Before August 7, 2007, Mike Bacsik was just another journeyman lefthanded pitcher. Then he threw a 3-2 fastball to Barry Bonds, who deposited it into the right-center field seats at AT&T Park in San Francisco for career home run No. 756. Bacsik, 33, hasn't played in the majors since that season, but this year he caught on with the Fort Worth Cats of the independent American Association. His pitching coach is his father, Mike Sr., a former big leaguer. While in town last week to play the St. Paul Saints, Bacsik chatted with the Star Tribune's Brian Stensaas.

Q After being out of the game so long, why come on with the Cats now?

A Honestly, it was watching that run by the Texas Rangers last year. That really got my blood bubbling to give it one more try. I decided to see how it felt, and in late November I decided I'd keep at it and catch on with an independent team.

Q Is this your last shot?

A I guess we'll see. I don't want to get my hopes too high. I'm feeling good, even though I'm missing some starts [with a shoulder injury]. It's hard to explain, but even though I don't know 90 percent of the guys in this league, there's no other feeling in the world that gives you what pitching does. I missed is so much. I'm training and working to be the best I can again.

Q OK, you knew this interview was going to turn to Barry Bonds at some point.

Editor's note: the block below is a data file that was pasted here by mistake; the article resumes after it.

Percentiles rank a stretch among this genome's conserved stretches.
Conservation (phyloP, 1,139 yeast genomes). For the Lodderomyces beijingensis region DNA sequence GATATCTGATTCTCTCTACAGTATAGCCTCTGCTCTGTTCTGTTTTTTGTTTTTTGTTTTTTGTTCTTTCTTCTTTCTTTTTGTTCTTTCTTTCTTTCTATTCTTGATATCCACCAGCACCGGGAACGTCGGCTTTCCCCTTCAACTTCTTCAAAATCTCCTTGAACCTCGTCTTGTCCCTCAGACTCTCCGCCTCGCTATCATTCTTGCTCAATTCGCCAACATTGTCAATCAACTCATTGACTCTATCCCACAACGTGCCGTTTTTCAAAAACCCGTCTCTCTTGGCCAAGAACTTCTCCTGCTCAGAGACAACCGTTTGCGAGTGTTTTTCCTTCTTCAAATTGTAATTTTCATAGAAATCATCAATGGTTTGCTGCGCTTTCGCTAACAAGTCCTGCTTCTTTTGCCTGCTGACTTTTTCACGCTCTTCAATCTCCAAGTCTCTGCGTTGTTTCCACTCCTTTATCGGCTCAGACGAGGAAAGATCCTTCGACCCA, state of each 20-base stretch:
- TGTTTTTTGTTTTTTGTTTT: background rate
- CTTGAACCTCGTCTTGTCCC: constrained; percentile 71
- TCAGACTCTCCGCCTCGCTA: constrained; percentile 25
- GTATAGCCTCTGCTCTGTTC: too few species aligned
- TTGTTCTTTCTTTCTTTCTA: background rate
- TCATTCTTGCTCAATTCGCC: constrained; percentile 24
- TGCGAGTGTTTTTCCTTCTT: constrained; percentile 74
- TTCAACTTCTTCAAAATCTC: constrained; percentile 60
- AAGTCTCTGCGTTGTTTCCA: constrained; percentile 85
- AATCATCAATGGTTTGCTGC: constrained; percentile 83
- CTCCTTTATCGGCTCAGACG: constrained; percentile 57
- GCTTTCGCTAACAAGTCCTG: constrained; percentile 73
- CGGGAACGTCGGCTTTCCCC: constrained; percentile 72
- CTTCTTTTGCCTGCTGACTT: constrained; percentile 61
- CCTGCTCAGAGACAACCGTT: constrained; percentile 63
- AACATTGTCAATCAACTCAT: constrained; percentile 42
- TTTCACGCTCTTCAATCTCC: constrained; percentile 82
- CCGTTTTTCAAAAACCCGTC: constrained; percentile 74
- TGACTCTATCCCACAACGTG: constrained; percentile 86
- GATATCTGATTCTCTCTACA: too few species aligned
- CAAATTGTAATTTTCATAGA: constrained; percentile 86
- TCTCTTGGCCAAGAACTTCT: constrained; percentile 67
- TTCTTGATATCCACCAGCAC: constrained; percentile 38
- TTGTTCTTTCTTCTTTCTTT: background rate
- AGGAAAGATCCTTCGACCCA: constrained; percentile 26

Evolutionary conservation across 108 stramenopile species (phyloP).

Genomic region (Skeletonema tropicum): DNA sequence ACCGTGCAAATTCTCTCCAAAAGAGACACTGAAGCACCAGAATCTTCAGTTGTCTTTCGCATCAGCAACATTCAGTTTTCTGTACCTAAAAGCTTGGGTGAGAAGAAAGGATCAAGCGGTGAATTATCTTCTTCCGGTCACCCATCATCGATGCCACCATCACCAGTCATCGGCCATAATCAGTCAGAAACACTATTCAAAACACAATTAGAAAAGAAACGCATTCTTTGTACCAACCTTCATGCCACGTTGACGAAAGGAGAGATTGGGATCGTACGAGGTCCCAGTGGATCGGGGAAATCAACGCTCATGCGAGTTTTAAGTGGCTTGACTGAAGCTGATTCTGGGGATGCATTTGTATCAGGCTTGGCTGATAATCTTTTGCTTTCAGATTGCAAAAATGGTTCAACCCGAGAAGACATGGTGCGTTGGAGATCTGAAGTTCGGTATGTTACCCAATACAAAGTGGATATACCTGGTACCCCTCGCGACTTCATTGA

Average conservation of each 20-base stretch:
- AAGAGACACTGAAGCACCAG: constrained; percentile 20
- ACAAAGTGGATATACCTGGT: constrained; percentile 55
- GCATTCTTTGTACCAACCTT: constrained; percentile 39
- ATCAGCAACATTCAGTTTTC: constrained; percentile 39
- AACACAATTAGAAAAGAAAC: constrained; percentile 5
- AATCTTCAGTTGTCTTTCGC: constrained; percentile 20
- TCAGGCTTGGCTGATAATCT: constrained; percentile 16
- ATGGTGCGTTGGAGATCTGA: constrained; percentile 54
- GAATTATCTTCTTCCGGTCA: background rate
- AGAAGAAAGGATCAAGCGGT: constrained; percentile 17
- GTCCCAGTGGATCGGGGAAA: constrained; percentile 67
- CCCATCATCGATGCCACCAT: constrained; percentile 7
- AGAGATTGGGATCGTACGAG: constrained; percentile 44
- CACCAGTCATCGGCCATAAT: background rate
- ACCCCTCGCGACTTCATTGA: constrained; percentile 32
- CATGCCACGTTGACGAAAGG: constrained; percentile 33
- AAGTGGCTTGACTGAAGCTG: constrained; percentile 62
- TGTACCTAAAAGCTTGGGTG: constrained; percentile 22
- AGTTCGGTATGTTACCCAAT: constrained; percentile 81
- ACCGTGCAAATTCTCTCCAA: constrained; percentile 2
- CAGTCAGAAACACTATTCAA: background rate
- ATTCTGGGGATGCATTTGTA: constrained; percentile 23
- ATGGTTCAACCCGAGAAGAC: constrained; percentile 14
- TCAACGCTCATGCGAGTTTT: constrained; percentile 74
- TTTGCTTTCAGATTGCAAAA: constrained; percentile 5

A I haven't been asked that in a while, actually. It's funny to think that I'll always be that Trivial Pursuit side note that nobody knows. But I'll always be associated with it. There's a lot of scrutiny with the record, and rightfully so. It's not looked upon as this awesome record -- like Hank Aaron or Lou Gehrig's -- even though it is an awesome record. But there's everything behind it that makes people want to ignore it or not recognize it. That's their right, and I have no problem with it.

Q Is Bonds' record tarnished?

A Tarnished, yes. But [it] still should be in the record books, yes. Because here's the deal: There are going to be people who get inducted into the Hall of Fame -- or might already be in the Hall of Fame, I don't know for sure -- that did steroids. They just didn't get caught through a raid or a mail order or through a positive test. And there's going to be guys that don't get into the Hall of Fame -- Bonds, [Roger] Clemens, [Rafael] Palmeiro -- that people will say, "Look, we have evidence they did steroids." Well, throughout that time probably 25 to 30 percent of players were on steroids. That's my guesstimation.

Q Is Barry Bonds a Hall of Famer in your mind?

A Without a doubt. And I think Rafael Palmeiro is a Hall of Famer and Roger Clemens is a Hall of Famer. Without a doubt.

Q What goes through your mind when you see highlights of Bonds' record-breaking home run?

A It doesn't seem like it's me. But it is what it is. I got fan mail a few weeks after it. People were saying things like I'll regret throwing him a strike. And I'm like, "Look. It was one home run. I didn't give up 756 of them that day." I wonder if these guys wrote hate mail to the other 500-or-whatever pitchers who gave up home runs to him. I tried to get him out, I was not successful, and a lot of guys can say that.

Q And you doffed your cap to him that night?

A I did. And I also went over to the [Giants] clubhouse before all the media hubbub to congratulate him. I'm not disgraced or embarrassed about it. Hell, I gave up a lot of home runs to lesser players. No matter what you think of the person -- like him, hate him -- the guy had one of the best careers in Major League Baseball and I think you do have to tip your hat to him.